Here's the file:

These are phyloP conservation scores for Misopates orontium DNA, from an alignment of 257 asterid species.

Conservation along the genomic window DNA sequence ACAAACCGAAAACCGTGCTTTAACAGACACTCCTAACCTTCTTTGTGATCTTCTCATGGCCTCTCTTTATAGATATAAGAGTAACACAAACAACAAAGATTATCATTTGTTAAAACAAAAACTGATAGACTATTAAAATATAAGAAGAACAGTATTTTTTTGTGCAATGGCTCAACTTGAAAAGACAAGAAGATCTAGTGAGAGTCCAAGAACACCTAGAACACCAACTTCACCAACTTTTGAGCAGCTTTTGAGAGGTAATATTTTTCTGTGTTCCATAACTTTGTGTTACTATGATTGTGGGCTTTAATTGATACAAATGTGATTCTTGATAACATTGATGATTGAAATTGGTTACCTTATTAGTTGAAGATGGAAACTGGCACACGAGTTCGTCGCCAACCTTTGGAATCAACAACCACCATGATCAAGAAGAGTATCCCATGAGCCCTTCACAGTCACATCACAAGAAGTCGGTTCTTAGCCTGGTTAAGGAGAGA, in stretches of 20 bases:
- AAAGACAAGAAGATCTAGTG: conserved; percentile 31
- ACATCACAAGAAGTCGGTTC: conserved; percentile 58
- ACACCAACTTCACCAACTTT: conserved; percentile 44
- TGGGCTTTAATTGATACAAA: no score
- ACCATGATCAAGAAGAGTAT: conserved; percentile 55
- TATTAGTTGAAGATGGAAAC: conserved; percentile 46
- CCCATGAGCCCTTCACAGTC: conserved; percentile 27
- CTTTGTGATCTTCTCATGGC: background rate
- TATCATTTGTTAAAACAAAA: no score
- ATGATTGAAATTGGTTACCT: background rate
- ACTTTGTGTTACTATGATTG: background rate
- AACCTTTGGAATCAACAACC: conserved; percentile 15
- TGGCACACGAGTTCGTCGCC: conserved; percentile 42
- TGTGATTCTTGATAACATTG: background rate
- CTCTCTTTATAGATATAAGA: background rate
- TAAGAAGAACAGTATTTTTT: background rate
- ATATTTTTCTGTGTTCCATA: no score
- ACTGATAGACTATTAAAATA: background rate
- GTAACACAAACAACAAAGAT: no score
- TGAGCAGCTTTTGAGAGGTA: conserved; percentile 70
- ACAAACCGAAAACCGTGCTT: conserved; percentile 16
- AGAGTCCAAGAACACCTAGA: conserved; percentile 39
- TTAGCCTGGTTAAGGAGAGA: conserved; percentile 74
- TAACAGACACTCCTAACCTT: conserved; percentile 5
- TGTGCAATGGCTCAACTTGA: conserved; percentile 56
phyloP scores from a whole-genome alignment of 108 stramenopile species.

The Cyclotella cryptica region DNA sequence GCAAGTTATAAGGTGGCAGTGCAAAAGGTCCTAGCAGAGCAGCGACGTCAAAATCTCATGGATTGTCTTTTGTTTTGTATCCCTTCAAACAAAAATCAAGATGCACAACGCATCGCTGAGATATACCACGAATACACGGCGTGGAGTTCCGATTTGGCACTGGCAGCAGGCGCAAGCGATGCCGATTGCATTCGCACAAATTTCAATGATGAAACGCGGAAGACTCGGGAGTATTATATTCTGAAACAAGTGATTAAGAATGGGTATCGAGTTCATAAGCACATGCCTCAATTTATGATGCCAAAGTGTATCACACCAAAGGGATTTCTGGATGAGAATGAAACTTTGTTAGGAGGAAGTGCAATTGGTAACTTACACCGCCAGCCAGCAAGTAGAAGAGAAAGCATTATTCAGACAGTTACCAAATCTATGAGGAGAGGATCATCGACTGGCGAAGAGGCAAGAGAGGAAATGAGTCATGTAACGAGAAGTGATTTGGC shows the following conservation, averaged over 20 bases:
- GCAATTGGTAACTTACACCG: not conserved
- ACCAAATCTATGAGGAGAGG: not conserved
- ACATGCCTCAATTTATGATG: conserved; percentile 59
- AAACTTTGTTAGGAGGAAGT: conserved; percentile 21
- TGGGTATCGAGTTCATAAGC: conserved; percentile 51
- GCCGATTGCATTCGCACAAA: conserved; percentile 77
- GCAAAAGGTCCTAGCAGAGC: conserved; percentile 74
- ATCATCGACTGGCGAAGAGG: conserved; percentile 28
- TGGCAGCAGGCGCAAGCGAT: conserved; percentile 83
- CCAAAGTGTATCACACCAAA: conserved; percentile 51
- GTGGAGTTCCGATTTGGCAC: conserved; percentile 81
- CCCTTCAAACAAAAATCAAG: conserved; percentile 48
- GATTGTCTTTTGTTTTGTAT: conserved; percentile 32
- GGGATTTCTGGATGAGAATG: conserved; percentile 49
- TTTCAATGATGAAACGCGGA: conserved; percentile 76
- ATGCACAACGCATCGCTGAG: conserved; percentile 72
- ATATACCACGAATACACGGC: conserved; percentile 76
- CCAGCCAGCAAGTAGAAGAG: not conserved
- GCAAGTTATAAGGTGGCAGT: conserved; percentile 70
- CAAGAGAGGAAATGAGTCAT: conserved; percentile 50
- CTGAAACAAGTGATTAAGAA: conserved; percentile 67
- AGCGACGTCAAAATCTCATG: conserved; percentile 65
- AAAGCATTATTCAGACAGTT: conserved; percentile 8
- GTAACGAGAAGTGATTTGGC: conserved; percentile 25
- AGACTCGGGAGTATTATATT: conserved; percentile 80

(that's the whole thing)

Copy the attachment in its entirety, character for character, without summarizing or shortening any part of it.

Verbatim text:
These are phyloP conservation scores for Misopates orontium DNA, from an alignment of 257 asterid species.

Conservation along the genomic window DNA sequence ACAAACCGAAAACCGTGCTTTAACAGACACTCCTAACCTTCTTTGTGATCTTCTCATGGCCTCTCTTTATAGATATAAGAGTAACACAAACAACAAAGATTATCATTTGTTAAAACAAAAACTGATAGACTATTAAAATATAAGAAGAACAGTATTTTTTTGTGCAATGGCTCAACTTGAAAAGACAAGAAGATCTAGTGAGAGTCCAAGAACACCTAGAACACCAACTTCACCAACTTTTGAGCAGCTTTTGAGAGGTAATATTTTTCTGTGTTCCATAACTTTGTGTTACTATGATTGTGGGCTTTAATTGATACAAATGTGATTCTTGATAACATTGATGATTGAAATTGGTTACCTTATTAGTTGAAGATGGAAACTGGCACACGAGTTCGTCGCCAACCTTTGGAATCAACAACCACCATGATCAAGAAGAGTATCCCATGAGCCCTTCACAGTCACATCACAAGAAGTCGGTTCTTAGCCTGGTTAAGGAGAGA, in stretches of 20 bases:
- AAAGACAAGAAGATCTAGTG: conserved; percentile 31
- ACATCACAAGAAGTCGGTTC: conserved; percentile 58
- ACACCAACTTCACCAACTTT: conserved; percentile 44
- TGGGCTTTAATTGATACAAA: no score
- ACCATGATCAAGAAGAGTAT: conserved; percentile 55
- TATTAGTTGAAGATGGAAAC: conserved; percentile 46
- CCCATGAGCCCTTCACAGTC: conserved; percentile 27
- CTTTGTGATCTTCTCATGGC: background rate
- TATCATTTGTTAAAACAAAA: no score
- ATGATTGAAATTGGTTACCT: background rate
- ACTTTGTGTTACTATGATTG: background rate
- AACCTTTGGAATCAACAACC: conserved; percentile 15
- TGGCACACGAGTTCGTCGCC: conserved; percentile 42
- TGTGATTCTTGATAACATTG: background rate
- CTCTCTTTATAGATATAAGA: background rate
- TAAGAAGAACAGTATTTTTT: background rate
- ATATTTTTCTGTGTTCCATA: no score
- ACTGATAGACTATTAAAATA: background rate
- GTAACACAAACAACAAAGAT: no score
- TGAGCAGCTTTTGAGAGGTA: conserved; percentile 70
- ACAAACCGAAAACCGTGCTT: conserved; percentile 16
- AGAGTCCAAGAACACCTAGA: conserved; percentile 39
- TTAGCCTGGTTAAGGAGAGA: conserved; percentile 74
- TAACAGACACTCCTAACCTT: conserved; percentile 5
- TGTGCAATGGCTCAACTTGA: conserved; percentile 56
phyloP scores from a whole-genome alignment of 108 stramenopile species.

The Cyclotella cryptica region DNA sequence GCAAGTTATAAGGTGGCAGTGCAAAAGGTCCTAGCAGAGCAGCGACGTCAAAATCTCATGGATTGTCTTTTGTTTTGTATCCCTTCAAACAAAAATCAAGATGCACAACGCATCGCTGAGATATACCACGAATACACGGCGTGGAGTTCCGATTTGGCACTGGCAGCAGGCGCAAGCGATGCCGATTGCATTCGCACAAATTTCAATGATGAAACGCGGAAGACTCGGGAGTATTATATTCTGAAACAAGTGATTAAGAATGGGTATCGAGTTCATAAGCACATGCCTCAATTTATGATGCCAAAGTGTATCACACCAAAGGGATTTCTGGATGAGAATGAAACTTTGTTAGGAGGAAGTGCAATTGGTAACTTACACCGCCAGCCAGCAAGTAGAAGAGAAAGCATTATTCAGACAGTTACCAAATCTATGAGGAGAGGATCATCGACTGGCGAAGAGGCAAGAGAGGAAATGAGTCATGTAACGAGAAGTGATTTGGC shows the following conservation, averaged over 20 bases:
- GCAATTGGTAACTTACACCG: not conserved
- ACCAAATCTATGAGGAGAGG: not conserved
- ACATGCCTCAATTTATGATG: conserved; percentile 59
- AAACTTTGTTAGGAGGAAGT: conserved; percentile 21
- TGGGTATCGAGTTCATAAGC: conserved; percentile 51
- GCCGATTGCATTCGCACAAA: conserved; percentile 77
- GCAAAAGGTCCTAGCAGAGC: conserved; percentile 74
- ATCATCGACTGGCGAAGAGG: conserved; percentile 28
- TGGCAGCAGGCGCAAGCGAT: conserved; percentile 83
- CCAAAGTGTATCACACCAAA: conserved; percentile 51
- GTGGAGTTCCGATTTGGCAC: conserved; percentile 81
- CCCTTCAAACAAAAATCAAG: conserved; percentile 48
- GATTGTCTTTTGTTTTGTAT: conserved; percentile 32
- GGGATTTCTGGATGAGAATG: conserved; percentile 49
- TTTCAATGATGAAACGCGGA: conserved; percentile 76
- ATGCACAACGCATCGCTGAG: conserved; percentile 72
- ATATACCACGAATACACGGC: conserved; percentile 76
- CCAGCCAGCAAGTAGAAGAG: not conserved
- GCAAGTTATAAGGTGGCAGT: conserved; percentile 70
- CAAGAGAGGAAATGAGTCAT: conserved; percentile 50
- CTGAAACAAGTGATTAAGAA: conserved; percentile 67
- AGCGACGTCAAAATCTCATG: conserved; percentile 65
- AAAGCATTATTCAGACAGTT: conserved; percentile 8
- GTAACGAGAAGTGATTTGGC: conserved; percentile 25
- AGACTCGGGAGTATTATATT: conserved; percentile 80